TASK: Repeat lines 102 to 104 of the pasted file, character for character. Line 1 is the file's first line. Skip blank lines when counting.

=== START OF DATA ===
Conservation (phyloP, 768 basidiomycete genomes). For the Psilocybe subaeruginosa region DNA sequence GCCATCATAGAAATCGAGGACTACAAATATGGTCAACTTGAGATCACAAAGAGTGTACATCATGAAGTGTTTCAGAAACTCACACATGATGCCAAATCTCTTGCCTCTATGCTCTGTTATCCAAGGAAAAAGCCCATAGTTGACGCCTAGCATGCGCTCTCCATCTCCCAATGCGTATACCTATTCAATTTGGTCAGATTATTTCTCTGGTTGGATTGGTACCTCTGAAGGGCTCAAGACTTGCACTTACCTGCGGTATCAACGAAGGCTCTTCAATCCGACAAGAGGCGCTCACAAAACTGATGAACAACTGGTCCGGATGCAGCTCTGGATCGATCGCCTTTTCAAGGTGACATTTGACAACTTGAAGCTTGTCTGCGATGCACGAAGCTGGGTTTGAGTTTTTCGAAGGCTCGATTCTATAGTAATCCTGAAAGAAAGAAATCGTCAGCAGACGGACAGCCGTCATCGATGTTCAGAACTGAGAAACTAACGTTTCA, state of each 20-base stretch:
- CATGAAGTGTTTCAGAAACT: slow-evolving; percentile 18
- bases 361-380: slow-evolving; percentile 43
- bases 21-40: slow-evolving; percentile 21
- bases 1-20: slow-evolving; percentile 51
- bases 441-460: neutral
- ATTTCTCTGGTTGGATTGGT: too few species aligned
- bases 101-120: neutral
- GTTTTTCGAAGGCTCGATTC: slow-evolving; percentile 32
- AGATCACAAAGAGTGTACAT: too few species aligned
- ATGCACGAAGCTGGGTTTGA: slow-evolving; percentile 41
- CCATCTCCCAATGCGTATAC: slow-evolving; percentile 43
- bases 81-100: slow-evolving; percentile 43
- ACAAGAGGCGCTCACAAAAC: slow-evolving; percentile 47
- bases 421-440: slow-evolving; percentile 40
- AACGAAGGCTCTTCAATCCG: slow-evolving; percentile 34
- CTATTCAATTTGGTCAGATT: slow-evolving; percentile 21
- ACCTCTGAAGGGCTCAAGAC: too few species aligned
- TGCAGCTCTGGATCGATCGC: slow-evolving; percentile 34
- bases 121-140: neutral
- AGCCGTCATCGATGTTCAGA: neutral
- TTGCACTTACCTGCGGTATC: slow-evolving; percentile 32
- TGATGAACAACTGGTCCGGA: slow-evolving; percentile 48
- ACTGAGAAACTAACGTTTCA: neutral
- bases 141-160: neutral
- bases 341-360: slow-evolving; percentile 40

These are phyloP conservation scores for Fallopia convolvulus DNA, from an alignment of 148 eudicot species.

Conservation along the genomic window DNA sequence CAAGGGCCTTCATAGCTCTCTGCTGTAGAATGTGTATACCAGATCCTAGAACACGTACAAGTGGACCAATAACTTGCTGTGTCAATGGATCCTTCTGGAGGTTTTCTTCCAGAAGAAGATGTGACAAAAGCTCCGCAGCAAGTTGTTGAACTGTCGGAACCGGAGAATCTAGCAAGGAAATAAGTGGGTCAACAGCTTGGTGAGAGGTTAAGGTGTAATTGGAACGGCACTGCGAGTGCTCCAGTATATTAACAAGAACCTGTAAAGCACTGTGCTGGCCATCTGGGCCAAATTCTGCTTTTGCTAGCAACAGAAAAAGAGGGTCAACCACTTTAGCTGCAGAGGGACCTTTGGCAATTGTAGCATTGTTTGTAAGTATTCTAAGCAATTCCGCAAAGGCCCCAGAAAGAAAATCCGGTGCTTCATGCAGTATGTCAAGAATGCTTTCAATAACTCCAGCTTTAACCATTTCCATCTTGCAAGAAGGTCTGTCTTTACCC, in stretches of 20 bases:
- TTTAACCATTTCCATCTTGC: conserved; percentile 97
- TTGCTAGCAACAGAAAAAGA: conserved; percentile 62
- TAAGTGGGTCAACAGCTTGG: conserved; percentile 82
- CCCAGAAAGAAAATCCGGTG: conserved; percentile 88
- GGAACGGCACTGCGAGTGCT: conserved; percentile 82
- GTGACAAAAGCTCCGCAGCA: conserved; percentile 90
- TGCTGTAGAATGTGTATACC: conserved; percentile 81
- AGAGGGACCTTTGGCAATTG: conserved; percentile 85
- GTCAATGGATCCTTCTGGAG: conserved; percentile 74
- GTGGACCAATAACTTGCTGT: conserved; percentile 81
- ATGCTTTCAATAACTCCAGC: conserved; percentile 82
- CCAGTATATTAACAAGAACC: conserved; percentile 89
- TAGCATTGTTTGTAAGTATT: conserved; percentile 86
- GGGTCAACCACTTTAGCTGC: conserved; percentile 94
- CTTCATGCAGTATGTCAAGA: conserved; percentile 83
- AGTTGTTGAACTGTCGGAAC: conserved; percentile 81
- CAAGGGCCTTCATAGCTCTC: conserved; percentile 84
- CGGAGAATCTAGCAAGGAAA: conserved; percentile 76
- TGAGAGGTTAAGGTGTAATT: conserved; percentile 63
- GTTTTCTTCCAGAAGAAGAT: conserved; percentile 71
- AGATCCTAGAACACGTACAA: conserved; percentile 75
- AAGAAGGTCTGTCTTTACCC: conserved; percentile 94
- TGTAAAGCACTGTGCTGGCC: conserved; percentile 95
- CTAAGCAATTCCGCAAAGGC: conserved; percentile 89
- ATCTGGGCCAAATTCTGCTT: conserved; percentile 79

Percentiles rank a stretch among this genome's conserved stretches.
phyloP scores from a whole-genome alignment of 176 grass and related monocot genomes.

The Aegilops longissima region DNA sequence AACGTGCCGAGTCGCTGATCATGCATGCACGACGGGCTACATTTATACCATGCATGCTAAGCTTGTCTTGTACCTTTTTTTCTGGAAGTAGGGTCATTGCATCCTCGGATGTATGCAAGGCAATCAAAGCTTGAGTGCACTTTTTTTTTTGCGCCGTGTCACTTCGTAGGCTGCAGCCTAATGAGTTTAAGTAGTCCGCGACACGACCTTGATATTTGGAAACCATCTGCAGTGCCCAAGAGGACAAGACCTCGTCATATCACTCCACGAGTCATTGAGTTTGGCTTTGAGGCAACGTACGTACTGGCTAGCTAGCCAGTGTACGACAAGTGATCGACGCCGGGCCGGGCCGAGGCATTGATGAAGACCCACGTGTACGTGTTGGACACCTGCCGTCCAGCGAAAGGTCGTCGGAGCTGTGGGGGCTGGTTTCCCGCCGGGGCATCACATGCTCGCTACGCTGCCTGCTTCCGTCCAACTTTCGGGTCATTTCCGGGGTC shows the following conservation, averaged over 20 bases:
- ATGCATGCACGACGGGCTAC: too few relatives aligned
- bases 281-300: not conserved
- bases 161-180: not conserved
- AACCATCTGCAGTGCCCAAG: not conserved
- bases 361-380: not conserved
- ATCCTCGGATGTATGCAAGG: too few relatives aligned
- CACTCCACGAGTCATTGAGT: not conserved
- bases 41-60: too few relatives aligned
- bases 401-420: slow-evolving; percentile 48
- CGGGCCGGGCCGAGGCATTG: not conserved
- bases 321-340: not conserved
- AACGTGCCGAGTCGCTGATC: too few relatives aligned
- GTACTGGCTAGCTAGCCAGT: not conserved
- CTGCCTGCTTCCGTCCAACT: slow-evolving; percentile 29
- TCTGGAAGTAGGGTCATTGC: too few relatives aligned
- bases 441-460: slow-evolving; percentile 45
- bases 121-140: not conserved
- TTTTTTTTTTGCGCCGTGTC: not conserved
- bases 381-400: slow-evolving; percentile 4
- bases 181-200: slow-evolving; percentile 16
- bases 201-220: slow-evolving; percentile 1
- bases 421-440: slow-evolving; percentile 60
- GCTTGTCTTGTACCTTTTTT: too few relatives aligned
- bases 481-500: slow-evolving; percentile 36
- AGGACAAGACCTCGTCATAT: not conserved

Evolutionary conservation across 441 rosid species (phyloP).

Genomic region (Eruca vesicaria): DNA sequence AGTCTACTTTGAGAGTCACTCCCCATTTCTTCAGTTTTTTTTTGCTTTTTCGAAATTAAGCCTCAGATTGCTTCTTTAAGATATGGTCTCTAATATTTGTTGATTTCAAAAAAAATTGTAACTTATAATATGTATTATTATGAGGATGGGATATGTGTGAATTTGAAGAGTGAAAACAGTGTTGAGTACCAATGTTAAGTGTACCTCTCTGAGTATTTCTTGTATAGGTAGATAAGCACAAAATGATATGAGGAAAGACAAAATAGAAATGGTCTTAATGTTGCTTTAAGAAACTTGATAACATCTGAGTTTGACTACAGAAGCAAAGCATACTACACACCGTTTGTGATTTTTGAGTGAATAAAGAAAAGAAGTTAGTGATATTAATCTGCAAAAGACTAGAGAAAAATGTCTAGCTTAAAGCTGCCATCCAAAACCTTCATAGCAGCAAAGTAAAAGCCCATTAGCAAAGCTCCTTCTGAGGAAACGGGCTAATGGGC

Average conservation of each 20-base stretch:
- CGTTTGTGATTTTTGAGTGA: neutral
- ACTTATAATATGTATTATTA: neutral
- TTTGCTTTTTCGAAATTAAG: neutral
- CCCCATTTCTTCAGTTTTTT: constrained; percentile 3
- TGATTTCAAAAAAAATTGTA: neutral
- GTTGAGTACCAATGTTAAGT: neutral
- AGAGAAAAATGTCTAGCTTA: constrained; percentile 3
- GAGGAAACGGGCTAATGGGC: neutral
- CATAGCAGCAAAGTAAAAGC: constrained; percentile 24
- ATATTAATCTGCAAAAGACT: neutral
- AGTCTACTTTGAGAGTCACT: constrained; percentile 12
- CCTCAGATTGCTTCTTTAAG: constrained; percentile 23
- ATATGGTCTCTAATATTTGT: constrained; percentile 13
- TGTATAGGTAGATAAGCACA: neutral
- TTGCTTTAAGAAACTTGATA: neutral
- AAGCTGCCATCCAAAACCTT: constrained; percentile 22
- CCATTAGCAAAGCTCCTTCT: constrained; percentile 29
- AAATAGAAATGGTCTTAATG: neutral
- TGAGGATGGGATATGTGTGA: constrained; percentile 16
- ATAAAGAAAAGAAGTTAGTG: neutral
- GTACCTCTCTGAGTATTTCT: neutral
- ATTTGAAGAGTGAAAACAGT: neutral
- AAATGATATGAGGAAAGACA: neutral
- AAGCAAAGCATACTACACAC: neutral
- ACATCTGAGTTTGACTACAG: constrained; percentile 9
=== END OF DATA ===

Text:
- AAATAGAAATGGTCTTAATG: neutral
- TGAGGATGGGATATGTGTGA: constrained; percentile 16
- ATAAAGAAAAGAAGTTAGTG: neutral